Historically, housekeeping practices are in constant evolution. Multiple variables force us to modify certain procedures and working methods and to develop new cleaning tools. Time constraints, financial and human resources also force us to adapt our ways of doing things. Despite these changes, the overall concept of ‘cleanliness’ remains the focus of our hygiene and sanitation activities.

Despite this fact, people both within and from outside the industry will give different answers if you ask them what their definition of the term cleanliness is. Some will talk about the elimination of stains, others of microorganisms, while others will refer to a general and pleasant visual state. These divergent views of what cleanliness means inevitably leads people to use different types of products to achieve the same goal; some will use cleaning products, others disinfectants or sanitizers and others disinfectant cleaners.

Cleaning products can make a surface ‘clean’ by removing dirt and microorganisms. For their part, disinfectants are not intended to achieve this state of cleanliness; they are used to kill microorganisms. Cleaning products and disinfectants have completely different functions, but they also have a certain complementarity.

As their use is aimed at killing microorganisms, disinfectants are classified as biocides or pesticides. It is well-known that their use can produce harmful effects on health, the environment and microbial ecosystems and that is why they must be used with great care

Justified disinfection is the art of disinfecting only where and when it is useful and relevant to do so. It is the opposite of systematic or abusive disinfection.

The process of disinfection aims to minimise the number of microorganisms on a surface. If correctly applied, disinfection can bring benefits in terms of individual and community protection by reducing the risk of transmission of microbial diseases.

What is justified disinfection? For a surface to present a risk of transmission of microbial disease, it must be able to serve as a vehicle between a microorganism and humans. For example, floors, ceilings and most walls cannot typically be used as a vehicle because we do not touch them. The presence of a pathogenic microorganism on these surfaces therefore does not represent a real biological risk to our health.

In contrast, a door handle, tap or toilet flush handle and light switches present a genuine risk as we touch them frequently and then put our hands to our face and possibly our food. They can be sources of indirect transmission of microorganisms (individual - surface - individual).

What to disinfect: Only surfaces frequently touched by hands (high touch) should be disinfected, as only these surfaces can serve as a vehicle for the transmission of microbial diseases justifying the use of the disinfectant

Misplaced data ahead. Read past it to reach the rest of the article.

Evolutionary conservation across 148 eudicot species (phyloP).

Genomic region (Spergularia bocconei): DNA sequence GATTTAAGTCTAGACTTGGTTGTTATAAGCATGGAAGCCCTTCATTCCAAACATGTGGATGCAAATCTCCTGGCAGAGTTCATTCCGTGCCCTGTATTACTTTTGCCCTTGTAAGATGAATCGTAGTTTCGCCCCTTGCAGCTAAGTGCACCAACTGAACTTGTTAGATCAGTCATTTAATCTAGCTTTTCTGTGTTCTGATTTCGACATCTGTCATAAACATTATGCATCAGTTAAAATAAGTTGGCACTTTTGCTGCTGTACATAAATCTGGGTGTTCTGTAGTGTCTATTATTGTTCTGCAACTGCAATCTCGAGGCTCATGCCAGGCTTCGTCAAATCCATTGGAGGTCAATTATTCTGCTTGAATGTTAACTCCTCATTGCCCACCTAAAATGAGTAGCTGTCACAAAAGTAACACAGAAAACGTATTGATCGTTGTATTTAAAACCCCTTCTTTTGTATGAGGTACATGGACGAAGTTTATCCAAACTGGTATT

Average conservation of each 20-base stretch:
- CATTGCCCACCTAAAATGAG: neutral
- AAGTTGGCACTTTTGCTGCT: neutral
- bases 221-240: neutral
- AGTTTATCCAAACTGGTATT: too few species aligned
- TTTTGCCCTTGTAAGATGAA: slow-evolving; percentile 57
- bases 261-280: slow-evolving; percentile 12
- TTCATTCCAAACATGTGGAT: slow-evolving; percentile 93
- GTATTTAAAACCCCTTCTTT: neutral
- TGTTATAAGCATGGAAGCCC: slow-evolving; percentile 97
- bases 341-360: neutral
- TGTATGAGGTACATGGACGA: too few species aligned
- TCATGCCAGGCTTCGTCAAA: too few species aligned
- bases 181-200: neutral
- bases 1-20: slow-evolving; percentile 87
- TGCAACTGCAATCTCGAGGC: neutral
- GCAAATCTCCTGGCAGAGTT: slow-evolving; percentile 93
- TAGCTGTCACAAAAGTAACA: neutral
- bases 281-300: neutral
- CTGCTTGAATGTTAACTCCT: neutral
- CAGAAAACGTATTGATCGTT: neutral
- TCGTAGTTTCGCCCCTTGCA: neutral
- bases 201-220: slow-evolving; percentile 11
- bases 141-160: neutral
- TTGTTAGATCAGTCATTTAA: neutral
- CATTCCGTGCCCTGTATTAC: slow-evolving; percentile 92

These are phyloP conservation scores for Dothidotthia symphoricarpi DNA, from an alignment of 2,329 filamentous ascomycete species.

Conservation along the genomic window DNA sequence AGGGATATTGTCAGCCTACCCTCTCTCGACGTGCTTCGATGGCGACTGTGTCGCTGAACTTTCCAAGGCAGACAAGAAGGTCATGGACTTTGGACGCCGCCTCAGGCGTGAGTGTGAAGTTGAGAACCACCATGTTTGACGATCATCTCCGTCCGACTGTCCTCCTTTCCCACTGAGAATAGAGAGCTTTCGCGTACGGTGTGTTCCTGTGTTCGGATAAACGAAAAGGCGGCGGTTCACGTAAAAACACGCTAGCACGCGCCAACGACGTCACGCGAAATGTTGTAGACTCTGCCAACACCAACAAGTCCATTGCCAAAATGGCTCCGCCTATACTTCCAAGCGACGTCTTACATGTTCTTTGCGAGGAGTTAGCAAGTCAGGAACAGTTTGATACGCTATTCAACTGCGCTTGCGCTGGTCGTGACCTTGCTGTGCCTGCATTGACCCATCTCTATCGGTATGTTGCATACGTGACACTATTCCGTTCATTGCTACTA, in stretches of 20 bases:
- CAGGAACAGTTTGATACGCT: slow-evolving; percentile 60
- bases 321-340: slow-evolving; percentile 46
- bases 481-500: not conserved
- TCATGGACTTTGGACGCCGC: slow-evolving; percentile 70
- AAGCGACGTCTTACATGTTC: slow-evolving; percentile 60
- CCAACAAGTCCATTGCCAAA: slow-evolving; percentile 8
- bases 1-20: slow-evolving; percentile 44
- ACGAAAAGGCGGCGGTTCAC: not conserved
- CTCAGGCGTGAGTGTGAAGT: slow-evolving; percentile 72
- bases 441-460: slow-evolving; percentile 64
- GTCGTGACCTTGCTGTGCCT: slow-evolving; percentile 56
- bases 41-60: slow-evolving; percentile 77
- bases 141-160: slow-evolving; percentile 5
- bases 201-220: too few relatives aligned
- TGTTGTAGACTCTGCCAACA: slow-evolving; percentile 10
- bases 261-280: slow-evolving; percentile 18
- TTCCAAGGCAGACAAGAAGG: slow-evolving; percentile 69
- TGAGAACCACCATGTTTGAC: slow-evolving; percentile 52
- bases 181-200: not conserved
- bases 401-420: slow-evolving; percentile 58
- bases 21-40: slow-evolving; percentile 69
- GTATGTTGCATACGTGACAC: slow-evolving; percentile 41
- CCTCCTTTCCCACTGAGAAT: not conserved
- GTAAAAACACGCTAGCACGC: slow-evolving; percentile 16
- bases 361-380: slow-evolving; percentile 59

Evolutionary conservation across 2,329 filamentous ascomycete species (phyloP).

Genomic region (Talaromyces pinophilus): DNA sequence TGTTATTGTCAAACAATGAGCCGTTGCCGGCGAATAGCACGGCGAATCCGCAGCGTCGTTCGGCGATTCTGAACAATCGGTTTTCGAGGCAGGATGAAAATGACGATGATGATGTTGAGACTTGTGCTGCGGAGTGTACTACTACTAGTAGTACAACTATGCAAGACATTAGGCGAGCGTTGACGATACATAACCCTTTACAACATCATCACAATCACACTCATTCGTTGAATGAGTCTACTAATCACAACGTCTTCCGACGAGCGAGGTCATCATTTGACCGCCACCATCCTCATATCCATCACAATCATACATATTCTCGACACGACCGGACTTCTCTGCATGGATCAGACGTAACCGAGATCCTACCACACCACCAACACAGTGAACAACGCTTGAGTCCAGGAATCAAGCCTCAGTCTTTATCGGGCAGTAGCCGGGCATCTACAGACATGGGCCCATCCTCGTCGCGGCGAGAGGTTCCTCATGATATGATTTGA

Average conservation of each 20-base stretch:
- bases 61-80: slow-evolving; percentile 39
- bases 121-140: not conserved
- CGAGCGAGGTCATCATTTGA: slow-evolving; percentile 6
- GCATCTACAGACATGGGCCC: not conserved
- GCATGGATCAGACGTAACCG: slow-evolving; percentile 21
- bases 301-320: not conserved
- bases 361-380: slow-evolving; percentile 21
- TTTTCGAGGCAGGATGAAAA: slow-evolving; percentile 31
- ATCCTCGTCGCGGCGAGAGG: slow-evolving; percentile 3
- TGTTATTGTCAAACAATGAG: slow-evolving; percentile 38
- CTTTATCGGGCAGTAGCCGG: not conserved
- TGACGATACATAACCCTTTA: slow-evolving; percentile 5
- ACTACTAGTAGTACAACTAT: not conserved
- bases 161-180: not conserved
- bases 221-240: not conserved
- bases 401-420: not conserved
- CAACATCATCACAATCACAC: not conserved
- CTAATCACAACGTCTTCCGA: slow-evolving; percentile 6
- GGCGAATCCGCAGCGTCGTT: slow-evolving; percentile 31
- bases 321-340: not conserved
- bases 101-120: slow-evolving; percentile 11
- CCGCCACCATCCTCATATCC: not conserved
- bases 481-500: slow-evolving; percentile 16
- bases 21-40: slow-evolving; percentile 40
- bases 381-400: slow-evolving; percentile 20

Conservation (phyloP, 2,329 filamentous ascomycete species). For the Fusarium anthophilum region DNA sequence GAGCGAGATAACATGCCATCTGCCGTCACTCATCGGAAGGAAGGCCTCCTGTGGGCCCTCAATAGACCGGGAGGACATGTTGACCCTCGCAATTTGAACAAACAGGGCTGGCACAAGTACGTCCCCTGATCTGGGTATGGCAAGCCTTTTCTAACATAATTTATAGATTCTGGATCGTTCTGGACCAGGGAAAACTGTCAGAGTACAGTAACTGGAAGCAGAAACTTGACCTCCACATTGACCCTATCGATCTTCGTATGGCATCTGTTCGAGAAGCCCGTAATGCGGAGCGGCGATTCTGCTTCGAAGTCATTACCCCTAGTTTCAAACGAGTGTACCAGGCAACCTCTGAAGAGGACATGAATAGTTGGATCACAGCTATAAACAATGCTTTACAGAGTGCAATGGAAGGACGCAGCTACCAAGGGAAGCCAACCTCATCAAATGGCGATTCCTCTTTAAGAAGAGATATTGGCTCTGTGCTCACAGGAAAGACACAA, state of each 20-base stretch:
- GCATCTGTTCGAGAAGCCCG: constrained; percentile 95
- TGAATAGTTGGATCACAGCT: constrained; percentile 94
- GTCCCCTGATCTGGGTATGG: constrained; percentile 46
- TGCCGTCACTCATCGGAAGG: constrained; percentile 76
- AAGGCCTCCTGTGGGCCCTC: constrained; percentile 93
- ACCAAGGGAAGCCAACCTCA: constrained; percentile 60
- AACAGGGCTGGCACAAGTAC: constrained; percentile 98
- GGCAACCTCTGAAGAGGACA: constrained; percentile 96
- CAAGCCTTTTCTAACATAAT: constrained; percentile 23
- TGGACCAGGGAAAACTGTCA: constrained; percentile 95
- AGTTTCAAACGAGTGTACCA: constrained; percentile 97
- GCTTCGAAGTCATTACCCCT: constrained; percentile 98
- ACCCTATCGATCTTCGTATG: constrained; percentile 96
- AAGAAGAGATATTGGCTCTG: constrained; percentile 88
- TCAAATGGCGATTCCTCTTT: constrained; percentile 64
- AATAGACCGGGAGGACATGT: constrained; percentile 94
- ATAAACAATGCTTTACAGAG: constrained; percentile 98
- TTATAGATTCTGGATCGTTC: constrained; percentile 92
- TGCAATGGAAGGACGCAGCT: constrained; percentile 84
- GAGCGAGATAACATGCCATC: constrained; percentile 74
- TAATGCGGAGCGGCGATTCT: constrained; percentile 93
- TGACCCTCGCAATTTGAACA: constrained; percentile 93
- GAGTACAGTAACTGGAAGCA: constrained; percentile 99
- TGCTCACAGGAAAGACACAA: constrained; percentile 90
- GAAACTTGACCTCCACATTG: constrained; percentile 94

When to disinfect: Disinfecting a surface provides immediate but short-lived protection. It will be contaminated again and will have lost its disinfected and ‘safe’ status as soon as it is touched again - which can sometimes happen a few seconds after disinfection. It has been shown that a disinfected

surface can return to its original level of contamination (in terms of microbial load) within 2.5 hours or six hours after its disinfection, depending on the microbes present. Indeed, in a hospital setting, disinfection was not found to make a significant difference in the colony numbers of certain bacteria, with microbial surface loads being indistinguishable 30 minutes before and 30 minutes after the disinfection procedure.

Since it would be impractical and excessive to disinfect a surface each time it is touched, maintenance programs generally provide one disinfection per day when disinfection is required. This frequency can be increased if necessary, depending on the situation and the traffic in a given location.

How to disinfect? Like everything, to disinfect a surface, you must do it correctly and observe the following application conditions: 1. Apply the disinfectant on a recently cleaned surface (the activity of most disinfectants is reduced if used on unclean surfaces; the most effective regimen is precleaning, followed by disinfection).

2. Use the correct concentration of disinfectant, as prescribed by the manufacturer.

3. Adhere to the wet contact time prescribed by the manufacturer.

If these conditions are not met, you have not properly disinfected the surface and cannot expect to obtain the benefits sought by the disinfection process.

In summary, there are only two situations where it is justified to disinfect:

a. If you can comply with the three application conditions required to ensure effective disinfection (listed above).

b. When there is a real risk of disease transmission or infection via a critical area or surface (e.g. a door handle, tap, pay phone, keyboard etc. – not walls and floors).

Besides these two situations, there is no beneficial reason to try to disinfect surfaces. Recognising that guidance arising from the current pandemic talks about the disinfection of critical high touch points you should:

● Target only frequently affected ‘high touch’ surfaces that could potentially serve as a vector for the transmission of a disease.

● Comply with the dilutions, procedures and wet contact time required and only disinfect recently cleaned surfaces.

Conclusion Considering the human and environmental risks and consequences associated with the overuse of disinfectants, it is difficult to find a valid reason, with little to no advantage, that justifies systematic disinfection of all surfaces. In most cases, good surface cleaning procedures provide an appropriate level of security.

Remember, the best possible protection against microbial infections starts with an individual’s personal hygiene - starting with healthy hand hygiene. TOMORROW’S FM | 35

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